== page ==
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Wallace v. Baylouny

United States District Court, E.D. Virginia, Alexandria Division

May 17, 2016

STEPHEN P. WALLACE, Plaintiff,
v.
JOHN BAYLOUNY, Defendants.

          MEMORANDUM OPINION

          JAMES C. CACHERIS UNITED STATES DISTRICT COURT JUDGE.

         This matter is before the Court on pro se Plaintiff Stephen P. Wallace’s three motions: (1) motion to vacate the Court’s March 29, 2016 order granting his motion to stay; (2) motion to stay the case; and (3) motion to disqualify the undersigned Judge from presiding over this case. (Pl.’s Vacate Mot. [Dkt. 17].) The Court exercises its authority under Local Civil Rule 7(J) to rule upon the motions without oral argument. For the following reasons, the Court will deny the motions.

         I. Background

         In January 2016, pro se Plaintiff Stephen P. Wallace (“Wallace”) filed a three-page complaint and accompanying exhibits alleging tortious interference with contract and “conspiracy to circumvent plaintiffs [sic] beneficial interest.” (Compl. [Dkt. 1].) Construing the complaint liberally, [1] Wallace alleges that in 2012 he was authorized to procure investors for Vision Technologies, Inc. If he was successful, Vision Technologies agreed to pay Wallace and another agent “origination fees” of three percent each of any investments they procured for Vision Technologies. Wallace contends that he is entitled to such a fee for an investment from Virginia-based defense contractor DRS Technologies that he originated.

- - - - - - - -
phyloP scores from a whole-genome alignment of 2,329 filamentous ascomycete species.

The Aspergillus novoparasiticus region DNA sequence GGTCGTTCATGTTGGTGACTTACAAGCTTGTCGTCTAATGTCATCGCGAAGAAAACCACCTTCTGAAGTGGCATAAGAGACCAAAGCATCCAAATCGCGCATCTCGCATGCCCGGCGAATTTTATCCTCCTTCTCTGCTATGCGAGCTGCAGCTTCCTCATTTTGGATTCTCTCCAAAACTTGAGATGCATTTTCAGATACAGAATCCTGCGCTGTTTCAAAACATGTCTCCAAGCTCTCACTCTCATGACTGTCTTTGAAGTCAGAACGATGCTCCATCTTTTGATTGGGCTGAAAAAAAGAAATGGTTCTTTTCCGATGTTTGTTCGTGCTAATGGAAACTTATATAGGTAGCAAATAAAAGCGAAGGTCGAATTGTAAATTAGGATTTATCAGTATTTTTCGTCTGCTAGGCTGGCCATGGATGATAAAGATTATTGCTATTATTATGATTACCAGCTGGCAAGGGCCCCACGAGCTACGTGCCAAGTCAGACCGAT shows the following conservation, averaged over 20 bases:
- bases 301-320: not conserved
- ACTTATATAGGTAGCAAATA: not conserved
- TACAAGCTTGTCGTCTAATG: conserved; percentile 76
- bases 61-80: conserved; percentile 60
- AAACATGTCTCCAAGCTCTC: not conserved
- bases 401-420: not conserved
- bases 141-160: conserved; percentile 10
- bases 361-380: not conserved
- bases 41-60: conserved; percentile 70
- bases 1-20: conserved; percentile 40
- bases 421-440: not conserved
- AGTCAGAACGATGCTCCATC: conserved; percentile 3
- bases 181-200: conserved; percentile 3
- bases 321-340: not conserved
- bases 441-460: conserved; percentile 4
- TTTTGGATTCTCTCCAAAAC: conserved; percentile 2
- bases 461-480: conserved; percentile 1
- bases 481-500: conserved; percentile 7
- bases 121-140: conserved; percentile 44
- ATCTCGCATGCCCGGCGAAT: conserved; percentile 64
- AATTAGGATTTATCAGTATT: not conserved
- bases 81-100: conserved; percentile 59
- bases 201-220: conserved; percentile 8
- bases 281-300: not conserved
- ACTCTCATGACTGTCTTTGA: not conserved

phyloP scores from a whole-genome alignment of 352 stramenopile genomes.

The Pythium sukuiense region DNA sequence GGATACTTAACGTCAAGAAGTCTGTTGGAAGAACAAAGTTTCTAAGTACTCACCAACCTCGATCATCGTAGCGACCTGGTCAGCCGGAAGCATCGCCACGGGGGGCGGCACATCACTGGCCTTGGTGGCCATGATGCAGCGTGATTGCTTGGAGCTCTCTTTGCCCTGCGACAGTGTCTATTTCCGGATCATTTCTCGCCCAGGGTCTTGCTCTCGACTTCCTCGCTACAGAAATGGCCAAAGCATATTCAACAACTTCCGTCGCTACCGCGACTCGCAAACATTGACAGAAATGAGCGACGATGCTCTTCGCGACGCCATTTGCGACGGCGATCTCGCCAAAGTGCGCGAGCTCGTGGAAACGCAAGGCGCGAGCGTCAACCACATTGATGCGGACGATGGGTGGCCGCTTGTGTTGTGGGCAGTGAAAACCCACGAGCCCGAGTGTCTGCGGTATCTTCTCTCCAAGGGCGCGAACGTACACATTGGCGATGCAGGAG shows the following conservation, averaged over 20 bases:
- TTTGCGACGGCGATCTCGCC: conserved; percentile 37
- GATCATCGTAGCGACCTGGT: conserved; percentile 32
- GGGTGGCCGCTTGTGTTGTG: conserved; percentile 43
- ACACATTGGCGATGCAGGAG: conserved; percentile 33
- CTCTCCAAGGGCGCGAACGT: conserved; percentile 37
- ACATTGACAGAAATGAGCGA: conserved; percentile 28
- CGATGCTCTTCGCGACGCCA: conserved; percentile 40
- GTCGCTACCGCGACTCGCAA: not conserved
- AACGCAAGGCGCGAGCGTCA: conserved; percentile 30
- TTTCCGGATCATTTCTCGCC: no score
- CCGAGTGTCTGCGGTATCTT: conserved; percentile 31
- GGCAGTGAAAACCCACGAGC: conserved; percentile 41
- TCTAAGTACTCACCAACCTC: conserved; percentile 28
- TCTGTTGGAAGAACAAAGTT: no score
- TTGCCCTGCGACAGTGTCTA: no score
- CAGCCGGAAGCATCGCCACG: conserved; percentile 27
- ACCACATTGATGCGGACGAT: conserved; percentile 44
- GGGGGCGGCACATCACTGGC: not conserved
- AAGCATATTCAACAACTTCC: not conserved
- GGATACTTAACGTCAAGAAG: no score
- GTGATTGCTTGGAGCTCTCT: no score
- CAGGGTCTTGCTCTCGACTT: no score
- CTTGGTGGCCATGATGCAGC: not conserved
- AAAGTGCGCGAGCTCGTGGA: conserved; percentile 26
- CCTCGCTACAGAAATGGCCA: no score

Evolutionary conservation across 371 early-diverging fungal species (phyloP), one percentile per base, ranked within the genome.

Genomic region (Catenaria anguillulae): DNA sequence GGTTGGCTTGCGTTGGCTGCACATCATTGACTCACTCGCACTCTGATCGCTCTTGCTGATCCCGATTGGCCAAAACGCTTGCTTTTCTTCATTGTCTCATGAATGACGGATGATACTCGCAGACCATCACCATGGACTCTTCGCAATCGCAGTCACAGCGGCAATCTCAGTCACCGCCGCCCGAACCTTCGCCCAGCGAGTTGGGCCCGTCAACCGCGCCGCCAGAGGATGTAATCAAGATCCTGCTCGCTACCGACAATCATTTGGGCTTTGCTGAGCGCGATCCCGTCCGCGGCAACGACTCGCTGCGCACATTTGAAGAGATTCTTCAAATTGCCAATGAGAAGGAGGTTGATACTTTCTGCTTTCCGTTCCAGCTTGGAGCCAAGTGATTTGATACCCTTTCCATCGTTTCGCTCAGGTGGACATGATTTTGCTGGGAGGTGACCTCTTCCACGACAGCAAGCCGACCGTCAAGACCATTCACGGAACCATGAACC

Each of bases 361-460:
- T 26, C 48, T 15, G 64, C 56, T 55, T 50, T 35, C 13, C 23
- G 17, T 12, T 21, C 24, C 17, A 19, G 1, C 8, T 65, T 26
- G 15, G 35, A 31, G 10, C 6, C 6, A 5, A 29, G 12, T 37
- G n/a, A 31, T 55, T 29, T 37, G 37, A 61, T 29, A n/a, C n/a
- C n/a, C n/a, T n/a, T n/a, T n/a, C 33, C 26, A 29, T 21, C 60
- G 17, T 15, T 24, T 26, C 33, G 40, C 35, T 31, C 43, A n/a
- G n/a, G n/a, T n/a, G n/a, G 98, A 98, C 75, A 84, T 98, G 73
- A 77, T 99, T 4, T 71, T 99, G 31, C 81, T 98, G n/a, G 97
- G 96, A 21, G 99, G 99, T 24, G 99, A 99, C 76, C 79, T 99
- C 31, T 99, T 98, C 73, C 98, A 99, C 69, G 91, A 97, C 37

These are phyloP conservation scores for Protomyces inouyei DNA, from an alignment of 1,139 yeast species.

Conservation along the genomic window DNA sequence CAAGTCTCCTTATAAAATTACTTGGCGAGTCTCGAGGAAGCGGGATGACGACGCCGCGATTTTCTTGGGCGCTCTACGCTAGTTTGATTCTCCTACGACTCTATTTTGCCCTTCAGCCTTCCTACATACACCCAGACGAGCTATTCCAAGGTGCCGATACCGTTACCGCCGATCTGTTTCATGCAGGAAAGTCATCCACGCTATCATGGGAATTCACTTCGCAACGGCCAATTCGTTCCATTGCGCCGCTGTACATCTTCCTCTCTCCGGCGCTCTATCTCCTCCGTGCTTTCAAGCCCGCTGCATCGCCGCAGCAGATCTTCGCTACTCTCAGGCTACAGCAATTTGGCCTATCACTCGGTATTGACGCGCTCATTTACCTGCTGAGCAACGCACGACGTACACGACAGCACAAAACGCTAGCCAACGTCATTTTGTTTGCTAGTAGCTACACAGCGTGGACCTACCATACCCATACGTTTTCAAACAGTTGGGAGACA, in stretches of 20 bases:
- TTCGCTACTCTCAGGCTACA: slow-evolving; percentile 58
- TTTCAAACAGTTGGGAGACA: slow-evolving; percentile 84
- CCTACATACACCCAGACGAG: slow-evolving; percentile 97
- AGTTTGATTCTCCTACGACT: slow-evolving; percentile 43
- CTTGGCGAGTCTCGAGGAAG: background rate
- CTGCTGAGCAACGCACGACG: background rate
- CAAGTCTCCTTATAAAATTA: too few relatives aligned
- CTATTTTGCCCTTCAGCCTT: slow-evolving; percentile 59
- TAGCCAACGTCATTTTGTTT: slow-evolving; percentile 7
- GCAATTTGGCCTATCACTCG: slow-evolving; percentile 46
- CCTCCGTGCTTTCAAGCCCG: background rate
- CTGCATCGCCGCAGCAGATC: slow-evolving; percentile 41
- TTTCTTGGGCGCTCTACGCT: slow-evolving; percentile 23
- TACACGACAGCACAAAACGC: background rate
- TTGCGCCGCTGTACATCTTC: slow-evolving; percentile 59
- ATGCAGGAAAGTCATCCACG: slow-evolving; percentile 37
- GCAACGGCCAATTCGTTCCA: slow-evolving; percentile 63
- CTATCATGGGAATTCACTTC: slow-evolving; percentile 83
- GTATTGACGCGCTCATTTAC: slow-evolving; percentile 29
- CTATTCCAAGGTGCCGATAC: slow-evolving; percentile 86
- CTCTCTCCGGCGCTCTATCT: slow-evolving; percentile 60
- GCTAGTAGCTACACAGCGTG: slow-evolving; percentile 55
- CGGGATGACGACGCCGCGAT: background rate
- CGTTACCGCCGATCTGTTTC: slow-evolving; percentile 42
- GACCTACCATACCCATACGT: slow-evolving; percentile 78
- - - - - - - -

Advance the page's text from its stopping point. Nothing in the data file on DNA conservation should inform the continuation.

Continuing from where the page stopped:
Wallace names three DRS employees as Defendants (collectively “Defendants”). He alleges Defendants and Vision Technologies employees “covertly conspired in collusion to ‘Tortuously Interfere & Circumvent’ PLAINTIFFS ‘Rights Granted Under the CONTRACT’, made Public & Acquiesced to All Parties.” (Compl. ¶ 6 (all errors and formatting contained in original).)

         On February 22, 2016, Defendants moved to dismiss the Complaint with prejudice for failure to state a claim. (Mot. to Dismiss [Dkt. 5].) On March 9, 2016, Wallace filed a two page memorandum and several exhibits in opposition to the motion to dismiss. (Pl.’s Mem. in Opp’n [Dkt. 12].) Defendants replied on March 14, 2016. (Defs.’ Reply [Dkt. 13].)

         On March 25, 2016, Wallace moved for a sixty day stay to permit him time to retain counsel. (Pl.’s Stay Mot. [Dkt. 15].) Wallace stated that a law firm had requested forty-five days to review his case to determine whether the firm would represent Wallace. (Id. ¶ 2.) This Court granted the motion, staying the pending motion to dismiss and scheduling a status conference on May 12, 2016.